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France's famed baguettes seek UNESCO heritage title

The baguette is as much a French icon as the Eiffel Tower. During the COVID-19 lockdown, people could live without many things but not the essential bread. 

The crisp, golden delicacies sold in possibly every bakery in the country are aiming to snag the UN culture agency's intangible world heritage status.

The Confederation of French Bakers has submitted its application to France's culture ministry, which will choose in late March the country's final candidate for the UNESCO title.

One baker hoping for the baguette's victory is Parisian Mickael Reydellet, who owns eight bakeries in the country. Baskets teemed with baguettes in his Paris store, and customers queued to get their provisions.

"There's not one single secret to making a good traditional baguette," Reydellet said. "It requires a lot of time, a savoir-faire, the right way of baking, good flour without additives."

A French government decree released in 1993 put in place regulations in the production of "traditional" baguettes. These should be made by hand and contain the main ingredients - wheat flour, water, salt and yeast - without any additives.

The decree also requires a fermentation length of between 15 to 20 hours in a temperature between 4 to 6 degrees Celsius. The dough used should be fresh and not frozen.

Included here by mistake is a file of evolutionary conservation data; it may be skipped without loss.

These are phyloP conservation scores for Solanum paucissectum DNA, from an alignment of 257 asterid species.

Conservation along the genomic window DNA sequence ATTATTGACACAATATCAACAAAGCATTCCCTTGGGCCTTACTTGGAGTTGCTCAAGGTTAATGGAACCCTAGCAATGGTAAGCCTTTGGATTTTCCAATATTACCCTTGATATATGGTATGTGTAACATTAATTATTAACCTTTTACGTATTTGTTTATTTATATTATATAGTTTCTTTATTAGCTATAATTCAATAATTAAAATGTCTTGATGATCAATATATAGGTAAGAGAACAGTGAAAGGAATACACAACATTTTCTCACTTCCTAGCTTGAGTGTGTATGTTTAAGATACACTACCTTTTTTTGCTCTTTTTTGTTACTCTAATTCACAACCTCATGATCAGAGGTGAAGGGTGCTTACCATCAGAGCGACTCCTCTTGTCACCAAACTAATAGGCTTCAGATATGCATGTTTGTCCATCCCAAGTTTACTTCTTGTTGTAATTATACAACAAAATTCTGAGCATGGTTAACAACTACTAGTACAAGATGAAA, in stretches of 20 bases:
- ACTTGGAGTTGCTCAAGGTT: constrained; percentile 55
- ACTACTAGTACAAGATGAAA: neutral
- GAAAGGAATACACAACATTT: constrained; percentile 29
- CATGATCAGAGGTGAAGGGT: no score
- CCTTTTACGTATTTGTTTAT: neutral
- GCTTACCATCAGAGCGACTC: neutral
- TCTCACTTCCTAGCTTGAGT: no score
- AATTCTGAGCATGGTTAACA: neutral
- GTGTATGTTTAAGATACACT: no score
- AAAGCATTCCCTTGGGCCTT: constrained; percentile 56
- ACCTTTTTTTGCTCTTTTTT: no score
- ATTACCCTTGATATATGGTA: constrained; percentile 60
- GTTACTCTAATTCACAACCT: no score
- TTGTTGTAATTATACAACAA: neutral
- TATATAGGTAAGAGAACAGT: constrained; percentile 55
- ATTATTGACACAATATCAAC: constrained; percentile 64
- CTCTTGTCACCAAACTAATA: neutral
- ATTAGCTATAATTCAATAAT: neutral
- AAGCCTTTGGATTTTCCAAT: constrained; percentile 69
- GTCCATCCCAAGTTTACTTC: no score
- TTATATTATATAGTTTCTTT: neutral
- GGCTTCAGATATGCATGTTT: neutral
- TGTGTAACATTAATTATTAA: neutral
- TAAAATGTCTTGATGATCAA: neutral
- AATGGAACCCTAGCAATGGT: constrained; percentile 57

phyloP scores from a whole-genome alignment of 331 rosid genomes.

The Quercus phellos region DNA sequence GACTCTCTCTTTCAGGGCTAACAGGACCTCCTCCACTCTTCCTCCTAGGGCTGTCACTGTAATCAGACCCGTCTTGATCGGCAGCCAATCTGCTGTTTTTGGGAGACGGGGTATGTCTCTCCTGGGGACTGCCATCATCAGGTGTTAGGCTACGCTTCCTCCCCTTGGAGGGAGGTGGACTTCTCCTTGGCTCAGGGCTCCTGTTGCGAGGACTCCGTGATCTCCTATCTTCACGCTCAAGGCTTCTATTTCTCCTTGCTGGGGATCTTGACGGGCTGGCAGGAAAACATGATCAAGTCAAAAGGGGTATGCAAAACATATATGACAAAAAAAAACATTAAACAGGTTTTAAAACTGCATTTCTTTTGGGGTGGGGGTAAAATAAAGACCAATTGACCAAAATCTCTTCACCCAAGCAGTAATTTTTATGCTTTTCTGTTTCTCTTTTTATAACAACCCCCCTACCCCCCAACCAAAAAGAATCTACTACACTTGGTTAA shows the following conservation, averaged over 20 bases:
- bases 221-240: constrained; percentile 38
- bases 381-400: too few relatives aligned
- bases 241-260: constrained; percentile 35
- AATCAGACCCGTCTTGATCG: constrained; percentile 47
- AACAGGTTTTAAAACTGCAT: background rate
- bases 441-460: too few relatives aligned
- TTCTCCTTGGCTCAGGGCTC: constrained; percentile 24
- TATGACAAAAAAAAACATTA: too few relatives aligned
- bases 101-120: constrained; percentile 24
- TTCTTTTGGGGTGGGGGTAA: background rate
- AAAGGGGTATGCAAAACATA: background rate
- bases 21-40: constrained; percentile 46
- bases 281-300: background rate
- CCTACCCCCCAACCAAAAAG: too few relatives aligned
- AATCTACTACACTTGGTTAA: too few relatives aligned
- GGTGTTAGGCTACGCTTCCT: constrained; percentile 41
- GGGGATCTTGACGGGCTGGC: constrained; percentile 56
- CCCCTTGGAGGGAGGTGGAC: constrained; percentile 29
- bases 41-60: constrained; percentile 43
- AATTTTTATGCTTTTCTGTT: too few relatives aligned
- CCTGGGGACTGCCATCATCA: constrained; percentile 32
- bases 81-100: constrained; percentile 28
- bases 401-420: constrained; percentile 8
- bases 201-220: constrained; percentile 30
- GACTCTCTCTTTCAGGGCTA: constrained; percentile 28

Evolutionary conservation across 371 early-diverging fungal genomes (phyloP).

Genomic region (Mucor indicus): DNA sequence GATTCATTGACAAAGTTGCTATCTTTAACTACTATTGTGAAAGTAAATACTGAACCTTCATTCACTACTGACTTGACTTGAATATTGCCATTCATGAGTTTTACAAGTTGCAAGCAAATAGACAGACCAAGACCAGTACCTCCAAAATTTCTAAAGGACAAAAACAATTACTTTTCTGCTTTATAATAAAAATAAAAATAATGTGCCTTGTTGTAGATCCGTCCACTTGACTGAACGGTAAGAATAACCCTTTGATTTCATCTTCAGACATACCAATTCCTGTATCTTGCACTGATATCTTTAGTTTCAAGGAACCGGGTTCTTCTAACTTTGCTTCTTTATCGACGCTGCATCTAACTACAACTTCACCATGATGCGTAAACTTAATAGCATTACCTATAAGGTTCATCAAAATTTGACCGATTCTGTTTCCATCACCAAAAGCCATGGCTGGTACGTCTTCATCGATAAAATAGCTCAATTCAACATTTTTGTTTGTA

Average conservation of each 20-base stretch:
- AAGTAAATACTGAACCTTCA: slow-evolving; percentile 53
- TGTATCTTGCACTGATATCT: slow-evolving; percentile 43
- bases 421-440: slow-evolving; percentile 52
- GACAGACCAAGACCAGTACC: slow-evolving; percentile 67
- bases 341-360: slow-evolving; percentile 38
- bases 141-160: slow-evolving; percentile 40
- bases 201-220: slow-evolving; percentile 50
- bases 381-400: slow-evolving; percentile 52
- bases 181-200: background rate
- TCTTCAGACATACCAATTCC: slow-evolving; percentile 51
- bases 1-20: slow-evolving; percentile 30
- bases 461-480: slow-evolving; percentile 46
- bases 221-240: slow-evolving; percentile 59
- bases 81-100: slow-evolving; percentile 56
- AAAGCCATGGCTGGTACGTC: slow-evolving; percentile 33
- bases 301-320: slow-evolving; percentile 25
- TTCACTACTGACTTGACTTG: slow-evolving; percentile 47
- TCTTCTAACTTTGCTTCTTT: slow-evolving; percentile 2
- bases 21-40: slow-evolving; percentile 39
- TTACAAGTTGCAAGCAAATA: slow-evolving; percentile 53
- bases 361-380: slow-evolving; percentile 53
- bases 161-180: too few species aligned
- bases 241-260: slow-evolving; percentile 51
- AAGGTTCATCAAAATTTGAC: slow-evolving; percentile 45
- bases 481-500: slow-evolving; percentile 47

Reydellet said the UNESCO recognition would be a boost for France's 33,000 bakers as they live through the difficult COVID-19 era.

"We speak a lot about restaurateurs, but bakers have also suffered a big decrease in activity," he said. "This title could comfort bakers and encourage a coming new generation that we need."

Around 6 million baguettes are sold everyday in France, the head of the French bakers' confederation Dominique Anract said, and the practice of buying the bread daily is ingrained in French culture.

But he said that this tradition is being threatened by the closures of bakeries - 30,000 stores selling baguettes have closed in France since the 1950s, meaning around 400 halt their operations in the country yearly.

"The first errand that we ask of a child is to go buy a baguette from a bakery," Anract said. "We owe it to ourselves to protect these habits, as well as these quality products so that our children or our grandchildren could later have the same pleasure."

(Source: Reuters) 
 


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